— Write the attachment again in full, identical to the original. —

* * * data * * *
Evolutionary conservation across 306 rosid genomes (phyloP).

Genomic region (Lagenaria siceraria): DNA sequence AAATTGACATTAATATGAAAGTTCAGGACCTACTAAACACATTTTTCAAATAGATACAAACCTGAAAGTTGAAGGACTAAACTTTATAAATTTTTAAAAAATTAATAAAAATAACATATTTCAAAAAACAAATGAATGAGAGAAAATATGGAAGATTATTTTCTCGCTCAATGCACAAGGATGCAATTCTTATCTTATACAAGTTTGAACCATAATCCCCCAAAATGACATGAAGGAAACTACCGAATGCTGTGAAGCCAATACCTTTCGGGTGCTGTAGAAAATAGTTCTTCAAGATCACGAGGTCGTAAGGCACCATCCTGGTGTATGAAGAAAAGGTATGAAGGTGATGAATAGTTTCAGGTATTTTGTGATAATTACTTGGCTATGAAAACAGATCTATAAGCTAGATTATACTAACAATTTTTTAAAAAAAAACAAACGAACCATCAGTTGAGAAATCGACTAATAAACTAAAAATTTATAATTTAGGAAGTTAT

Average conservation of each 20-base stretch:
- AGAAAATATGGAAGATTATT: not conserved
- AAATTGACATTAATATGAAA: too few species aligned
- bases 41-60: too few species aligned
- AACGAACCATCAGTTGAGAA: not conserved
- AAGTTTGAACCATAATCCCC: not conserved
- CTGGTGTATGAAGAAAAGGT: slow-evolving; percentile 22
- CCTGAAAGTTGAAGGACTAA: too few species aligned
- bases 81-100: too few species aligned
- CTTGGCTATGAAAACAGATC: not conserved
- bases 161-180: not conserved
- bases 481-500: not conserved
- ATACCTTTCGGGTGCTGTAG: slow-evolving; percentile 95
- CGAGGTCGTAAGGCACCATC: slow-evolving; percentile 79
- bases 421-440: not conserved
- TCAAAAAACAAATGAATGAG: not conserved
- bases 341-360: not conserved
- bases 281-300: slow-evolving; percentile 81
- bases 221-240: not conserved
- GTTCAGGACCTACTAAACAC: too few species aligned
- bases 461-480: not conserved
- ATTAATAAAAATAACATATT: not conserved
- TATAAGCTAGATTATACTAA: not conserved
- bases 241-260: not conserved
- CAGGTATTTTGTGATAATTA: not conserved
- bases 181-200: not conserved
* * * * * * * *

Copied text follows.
Evolutionary conservation across 306 rosid genomes (phyloP).

Genomic region (Lagenaria siceraria): DNA sequence AAATTGACATTAATATGAAAGTTCAGGACCTACTAAACACATTTTTCAAATAGATACAAACCTGAAAGTTGAAGGACTAAACTTTATAAATTTTTAAAAAATTAATAAAAATAACATATTTCAAAAAACAAATGAATGAGAGAAAATATGGAAGATTATTTTCTCGCTCAATGCACAAGGATGCAATTCTTATCTTATACAAGTTTGAACCATAATCCCCCAAAATGACATGAAGGAAACTACCGAATGCTGTGAAGCCAATACCTTTCGGGTGCTGTAGAAAATAGTTCTTCAAGATCACGAGGTCGTAAGGCACCATCCTGGTGTATGAAGAAAAGGTATGAAGGTGATGAATAGTTTCAGGTATTTTGTGATAATTACTTGGCTATGAAAACAGATCTATAAGCTAGATTATACTAACAATTTTTTAAAAAAAAACAAACGAACCATCAGTTGAGAAATCGACTAATAAACTAAAAATTTATAATTTAGGAAGTTAT

Average conservation of each 20-base stretch:
- AGAAAATATGGAAGATTATT: not conserved
- AAATTGACATTAATATGAAA: too few species aligned
- bases 41-60: too few species aligned
- AACGAACCATCAGTTGAGAA: not conserved
- AAGTTTGAACCATAATCCCC: not conserved
- CTGGTGTATGAAGAAAAGGT: slow-evolving; percentile 22
- CCTGAAAGTTGAAGGACTAA: too few species aligned
- bases 81-100: too few species aligned
- CTTGGCTATGAAAACAGATC: not conserved
- bases 161-180: not conserved
- bases 481-500: not conserved
- ATACCTTTCGGGTGCTGTAG: slow-evolving; percentile 95
- CGAGGTCGTAAGGCACCATC: slow-evolving; percentile 79
- bases 421-440: not conserved
- TCAAAAAACAAATGAATGAG: not conserved
- bases 341-360: not conserved
- bases 281-300: slow-evolving; percentile 81
- bases 221-240: not conserved
- GTTCAGGACCTACTAAACAC: too few species aligned
- bases 461-480: not conserved
- ATTAATAAAAATAACATATT: not conserved
- TATAAGCTAGATTATACTAA: not conserved
- bases 241-260: not conserved
- CAGGTATTTTGTGATAATTA: not conserved
- bases 181-200: not conserved